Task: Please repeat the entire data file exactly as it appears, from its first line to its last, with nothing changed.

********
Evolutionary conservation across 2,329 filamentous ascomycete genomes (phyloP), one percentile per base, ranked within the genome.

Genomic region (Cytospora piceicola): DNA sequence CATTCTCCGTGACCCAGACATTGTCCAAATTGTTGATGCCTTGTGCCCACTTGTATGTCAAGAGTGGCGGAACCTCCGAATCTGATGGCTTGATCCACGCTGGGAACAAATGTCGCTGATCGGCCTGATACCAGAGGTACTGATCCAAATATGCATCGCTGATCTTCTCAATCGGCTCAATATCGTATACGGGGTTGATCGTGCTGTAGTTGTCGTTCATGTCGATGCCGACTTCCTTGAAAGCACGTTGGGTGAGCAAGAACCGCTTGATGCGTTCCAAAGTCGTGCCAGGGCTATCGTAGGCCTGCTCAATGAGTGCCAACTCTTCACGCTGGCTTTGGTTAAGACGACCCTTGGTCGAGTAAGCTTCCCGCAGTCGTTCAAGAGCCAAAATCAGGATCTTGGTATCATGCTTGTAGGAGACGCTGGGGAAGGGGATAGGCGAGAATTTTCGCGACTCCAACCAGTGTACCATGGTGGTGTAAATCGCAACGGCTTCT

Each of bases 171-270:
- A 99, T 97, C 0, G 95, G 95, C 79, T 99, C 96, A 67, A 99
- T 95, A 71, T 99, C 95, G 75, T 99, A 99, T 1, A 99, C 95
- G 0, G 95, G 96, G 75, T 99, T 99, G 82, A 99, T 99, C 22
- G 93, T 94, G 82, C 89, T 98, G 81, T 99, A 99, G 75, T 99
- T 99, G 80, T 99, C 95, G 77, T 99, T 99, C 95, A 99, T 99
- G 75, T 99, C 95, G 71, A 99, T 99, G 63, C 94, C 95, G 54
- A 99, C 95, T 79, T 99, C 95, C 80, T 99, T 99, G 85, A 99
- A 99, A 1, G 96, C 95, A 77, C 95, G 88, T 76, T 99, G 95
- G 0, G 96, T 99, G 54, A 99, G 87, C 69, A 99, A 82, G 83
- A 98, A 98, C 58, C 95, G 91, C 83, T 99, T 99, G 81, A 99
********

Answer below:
Evolutionary conservation across 2,329 filamentous ascomycete genomes (phyloP), one percentile per base, ranked within the genome.

Genomic region (Cytospora piceicola): DNA sequence CATTCTCCGTGACCCAGACATTGTCCAAATTGTTGATGCCTTGTGCCCACTTGTATGTCAAGAGTGGCGGAACCTCCGAATCTGATGGCTTGATCCACGCTGGGAACAAATGTCGCTGATCGGCCTGATACCAGAGGTACTGATCCAAATATGCATCGCTGATCTTCTCAATCGGCTCAATATCGTATACGGGGTTGATCGTGCTGTAGTTGTCGTTCATGTCGATGCCGACTTCCTTGAAAGCACGTTGGGTGAGCAAGAACCGCTTGATGCGTTCCAAAGTCGTGCCAGGGCTATCGTAGGCCTGCTCAATGAGTGCCAACTCTTCACGCTGGCTTTGGTTAAGACGACCCTTGGTCGAGTAAGCTTCCCGCAGTCGTTCAAGAGCCAAAATCAGGATCTTGGTATCATGCTTGTAGGAGACGCTGGGGAAGGGGATAGGCGAGAATTTTCGCGACTCCAACCAGTGTACCATGGTGGTGTAAATCGCAACGGCTTCT

Each of bases 171-270:
- A 99, T 97, C 0, G 95, G 95, C 79, T 99, C 96, A 67, A 99
- T 95, A 71, T 99, C 95, G 75, T 99, A 99, T 1, A 99, C 95
- G 0, G 95, G 96, G 75, T 99, T 99, G 82, A 99, T 99, C 22
- G 93, T 94, G 82, C 89, T 98, G 81, T 99, A 99, G 75, T 99
- T 99, G 80, T 99, C 95, G 77, T 99, T 99, C 95, A 99, T 99
- G 75, T 99, C 95, G 71, A 99, T 99, G 63, C 94, C 95, G 54
- A 99, C 95, T 79, T 99, C 95, C 80, T 99, T 99, G 85, A 99
- A 99, A 1, G 96, C 95, A 77, C 95, G 88, T 76, T 99, G 95
- G 0, G 96, T 99, G 54, A 99, G 87, C 69, A 99, A 82, G 83
- A 98, A 98, C 58, C 95, G 91, C 83, T 99, T 99, G 81, A 99